Effect of Extraction Using Ion-Exchange Resins on Batch Mixed-Acid Fermentations
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Biofuels are increasingly gaining importance as an energy source. The MixAlco® process is a biomass-to-energy technology that uses mixed cultures of microorganisms to convert biomass to mixed carboxylic acids. Using a buffer, the acids are neutralized to their corresponding salts, which are recovered from the fermentation broth. Finally, the carboxylate salts are chemically converted to mixed-alcohol fuels, hydrocarbon fuels (gasoline, jet fuel, etc.), and industrial chemicals. To be a viable alternative to fossil fuels, biofuels must be economical, provide a net energy gain, and be easily produced in large quantities. Previous studies have shown that as product concentration increases, the fermenting microorganisms are increasingly inhibited, which lowers production rates and yield. Maintaining low carboxylate salt concentration in fermentors reduces product inhibition and allows microorganisms to function efficiently and increase biomass digestion. In this study, anion-exchange resin (Amberlite IRA-67) was used to extract carboxylate salts from fermentation broth and thereby maintain near-neutral pH. Three different batch fermentations were performed using the following substrates: α-cellulose powder, shredded office paper, and lime-pretreated corn stover. It was observed that periodic extraction of carboxylate salts reduced product inhibition and thereby increased acid production in the fermentors. For all substrates, fermentors that employed an ion-exchange resin column for acid extraction had higher yield than fermentors where magnesium carbonate (MgCO_(3)) was used as a buffer to maintain pH. The yield expressed as gram total carboxylic acid produced per gram non-acid volatile solids (NAVS) fed were 0.15 (MgCO_(3) control) and 0.35 for α-cellulose substrate, 0.24 (MgCO_(3) control) and 0.37 for paper substrate, and 0.20 (MgCO_(3) control) and 0.35 for lime-pretreated corn stover. Other fermentation parameters such as conversion and selectivity also improved with periodic carboxylic acid extraction. The production of high-molecular-weight acids significantly increased for fermentors with IR extraction. This is important to the MixAlco® process because it generates high-energy products.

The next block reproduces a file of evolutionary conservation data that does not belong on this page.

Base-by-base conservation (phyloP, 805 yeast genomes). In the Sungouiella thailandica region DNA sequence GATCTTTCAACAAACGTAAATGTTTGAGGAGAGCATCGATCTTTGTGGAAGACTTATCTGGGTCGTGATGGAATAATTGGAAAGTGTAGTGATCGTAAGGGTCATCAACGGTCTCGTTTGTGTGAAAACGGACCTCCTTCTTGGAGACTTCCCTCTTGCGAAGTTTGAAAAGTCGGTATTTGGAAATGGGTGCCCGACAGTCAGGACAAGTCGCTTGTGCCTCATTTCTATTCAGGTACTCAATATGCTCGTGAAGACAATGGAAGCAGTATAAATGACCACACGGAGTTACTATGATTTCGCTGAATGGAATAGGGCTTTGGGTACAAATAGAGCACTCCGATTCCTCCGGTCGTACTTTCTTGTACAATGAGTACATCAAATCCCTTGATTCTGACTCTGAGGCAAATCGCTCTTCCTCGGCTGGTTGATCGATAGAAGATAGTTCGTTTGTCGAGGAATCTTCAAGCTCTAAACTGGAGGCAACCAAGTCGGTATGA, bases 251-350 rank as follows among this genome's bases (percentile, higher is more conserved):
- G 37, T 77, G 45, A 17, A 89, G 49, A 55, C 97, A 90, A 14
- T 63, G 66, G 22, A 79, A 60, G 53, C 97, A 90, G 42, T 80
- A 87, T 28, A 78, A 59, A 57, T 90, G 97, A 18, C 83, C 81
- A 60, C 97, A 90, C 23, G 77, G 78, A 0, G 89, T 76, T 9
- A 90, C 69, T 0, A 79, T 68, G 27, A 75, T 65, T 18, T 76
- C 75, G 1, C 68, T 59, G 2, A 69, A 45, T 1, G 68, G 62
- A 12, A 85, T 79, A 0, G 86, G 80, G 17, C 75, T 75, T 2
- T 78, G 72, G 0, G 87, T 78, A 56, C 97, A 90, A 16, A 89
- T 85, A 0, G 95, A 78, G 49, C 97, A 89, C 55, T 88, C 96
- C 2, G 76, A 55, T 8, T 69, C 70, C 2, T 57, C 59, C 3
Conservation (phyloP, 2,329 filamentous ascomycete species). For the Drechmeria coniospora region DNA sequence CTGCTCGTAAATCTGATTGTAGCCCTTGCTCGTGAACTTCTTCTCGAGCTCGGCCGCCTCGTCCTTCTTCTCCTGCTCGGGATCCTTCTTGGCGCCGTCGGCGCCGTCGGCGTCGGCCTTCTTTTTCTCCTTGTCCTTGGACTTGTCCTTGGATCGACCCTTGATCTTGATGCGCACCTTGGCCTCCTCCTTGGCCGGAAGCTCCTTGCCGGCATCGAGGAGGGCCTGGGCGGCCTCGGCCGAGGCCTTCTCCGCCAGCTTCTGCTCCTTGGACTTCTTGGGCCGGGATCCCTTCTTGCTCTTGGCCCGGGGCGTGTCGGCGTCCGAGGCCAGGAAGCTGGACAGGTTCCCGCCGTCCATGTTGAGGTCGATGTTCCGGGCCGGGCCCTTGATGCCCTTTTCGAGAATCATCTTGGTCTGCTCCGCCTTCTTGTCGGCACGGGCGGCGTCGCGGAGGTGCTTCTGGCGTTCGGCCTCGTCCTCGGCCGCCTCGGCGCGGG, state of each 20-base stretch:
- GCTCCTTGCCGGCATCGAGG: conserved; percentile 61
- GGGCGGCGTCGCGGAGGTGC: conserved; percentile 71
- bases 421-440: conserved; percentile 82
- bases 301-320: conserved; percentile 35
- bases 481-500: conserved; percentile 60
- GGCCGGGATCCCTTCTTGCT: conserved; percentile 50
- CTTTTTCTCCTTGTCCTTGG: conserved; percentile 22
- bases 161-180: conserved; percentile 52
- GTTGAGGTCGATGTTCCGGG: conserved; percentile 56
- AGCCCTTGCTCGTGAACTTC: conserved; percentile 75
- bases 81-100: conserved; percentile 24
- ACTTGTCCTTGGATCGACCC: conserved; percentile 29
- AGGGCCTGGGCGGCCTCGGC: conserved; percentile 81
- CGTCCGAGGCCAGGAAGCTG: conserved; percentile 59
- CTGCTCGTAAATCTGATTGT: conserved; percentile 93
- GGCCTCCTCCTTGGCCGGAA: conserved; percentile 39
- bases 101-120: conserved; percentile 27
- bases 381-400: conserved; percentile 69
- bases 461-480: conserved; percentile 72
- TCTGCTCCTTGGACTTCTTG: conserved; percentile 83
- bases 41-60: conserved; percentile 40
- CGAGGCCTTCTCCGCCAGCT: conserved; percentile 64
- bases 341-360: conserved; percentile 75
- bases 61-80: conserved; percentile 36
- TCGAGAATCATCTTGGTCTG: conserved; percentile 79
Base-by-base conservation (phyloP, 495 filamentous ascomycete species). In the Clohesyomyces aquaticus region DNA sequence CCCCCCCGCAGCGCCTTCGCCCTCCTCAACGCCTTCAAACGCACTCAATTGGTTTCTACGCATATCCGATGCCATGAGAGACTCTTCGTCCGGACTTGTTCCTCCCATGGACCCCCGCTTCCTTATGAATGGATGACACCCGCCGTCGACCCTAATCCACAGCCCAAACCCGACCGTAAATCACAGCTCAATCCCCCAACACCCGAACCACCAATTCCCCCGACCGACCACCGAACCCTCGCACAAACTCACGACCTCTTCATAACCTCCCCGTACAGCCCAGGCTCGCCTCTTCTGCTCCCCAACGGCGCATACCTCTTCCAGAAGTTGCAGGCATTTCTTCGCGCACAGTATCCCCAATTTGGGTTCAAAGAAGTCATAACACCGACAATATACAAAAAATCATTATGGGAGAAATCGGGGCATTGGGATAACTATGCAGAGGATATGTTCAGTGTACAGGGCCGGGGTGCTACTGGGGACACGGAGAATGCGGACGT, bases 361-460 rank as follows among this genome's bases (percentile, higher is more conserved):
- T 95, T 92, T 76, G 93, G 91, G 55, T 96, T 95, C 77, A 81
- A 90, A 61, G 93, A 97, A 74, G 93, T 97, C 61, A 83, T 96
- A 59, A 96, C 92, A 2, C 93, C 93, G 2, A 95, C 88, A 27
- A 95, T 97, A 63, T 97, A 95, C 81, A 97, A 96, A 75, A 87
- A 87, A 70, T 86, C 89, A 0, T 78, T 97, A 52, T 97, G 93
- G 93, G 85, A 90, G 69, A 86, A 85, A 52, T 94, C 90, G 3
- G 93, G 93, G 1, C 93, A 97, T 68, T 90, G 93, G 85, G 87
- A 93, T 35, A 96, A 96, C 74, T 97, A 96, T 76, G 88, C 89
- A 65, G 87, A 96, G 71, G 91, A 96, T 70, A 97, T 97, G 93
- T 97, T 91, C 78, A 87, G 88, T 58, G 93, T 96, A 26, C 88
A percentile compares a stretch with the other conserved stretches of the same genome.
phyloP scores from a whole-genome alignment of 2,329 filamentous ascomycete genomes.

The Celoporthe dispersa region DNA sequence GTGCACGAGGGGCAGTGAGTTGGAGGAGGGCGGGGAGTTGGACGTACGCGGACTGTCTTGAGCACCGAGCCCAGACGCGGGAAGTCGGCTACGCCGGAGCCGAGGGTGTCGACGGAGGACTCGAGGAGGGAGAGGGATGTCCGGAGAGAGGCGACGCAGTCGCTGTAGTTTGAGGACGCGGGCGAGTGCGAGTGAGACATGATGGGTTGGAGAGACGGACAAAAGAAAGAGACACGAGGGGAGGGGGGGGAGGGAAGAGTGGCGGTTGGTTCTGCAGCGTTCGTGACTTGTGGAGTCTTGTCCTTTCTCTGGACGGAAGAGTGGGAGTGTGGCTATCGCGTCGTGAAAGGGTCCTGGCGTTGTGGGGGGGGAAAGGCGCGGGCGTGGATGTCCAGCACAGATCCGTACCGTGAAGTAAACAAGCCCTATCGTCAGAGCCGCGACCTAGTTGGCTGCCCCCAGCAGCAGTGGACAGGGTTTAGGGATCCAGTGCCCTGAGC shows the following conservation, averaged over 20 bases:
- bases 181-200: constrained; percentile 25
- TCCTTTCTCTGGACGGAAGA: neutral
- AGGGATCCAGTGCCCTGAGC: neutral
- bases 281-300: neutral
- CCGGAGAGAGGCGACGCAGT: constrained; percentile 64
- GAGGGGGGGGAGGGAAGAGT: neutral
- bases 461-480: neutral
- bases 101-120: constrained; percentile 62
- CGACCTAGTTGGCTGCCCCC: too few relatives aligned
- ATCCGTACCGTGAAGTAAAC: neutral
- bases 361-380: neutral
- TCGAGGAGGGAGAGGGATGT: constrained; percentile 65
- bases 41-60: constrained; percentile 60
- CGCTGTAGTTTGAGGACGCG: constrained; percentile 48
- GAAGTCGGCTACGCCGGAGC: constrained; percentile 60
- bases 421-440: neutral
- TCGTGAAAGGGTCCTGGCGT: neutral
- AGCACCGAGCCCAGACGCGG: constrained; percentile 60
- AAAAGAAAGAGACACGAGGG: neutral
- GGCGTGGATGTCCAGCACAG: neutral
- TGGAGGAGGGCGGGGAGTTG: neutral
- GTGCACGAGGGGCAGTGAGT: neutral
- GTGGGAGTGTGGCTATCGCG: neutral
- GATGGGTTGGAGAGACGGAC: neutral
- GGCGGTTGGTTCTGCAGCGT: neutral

Roy, Samarpita (2014). Effect of Extraction Using Ion-Exchange Resins on Batch Mixed-Acid Fermentations. Master's thesis, Texas A & M University. Available electronically from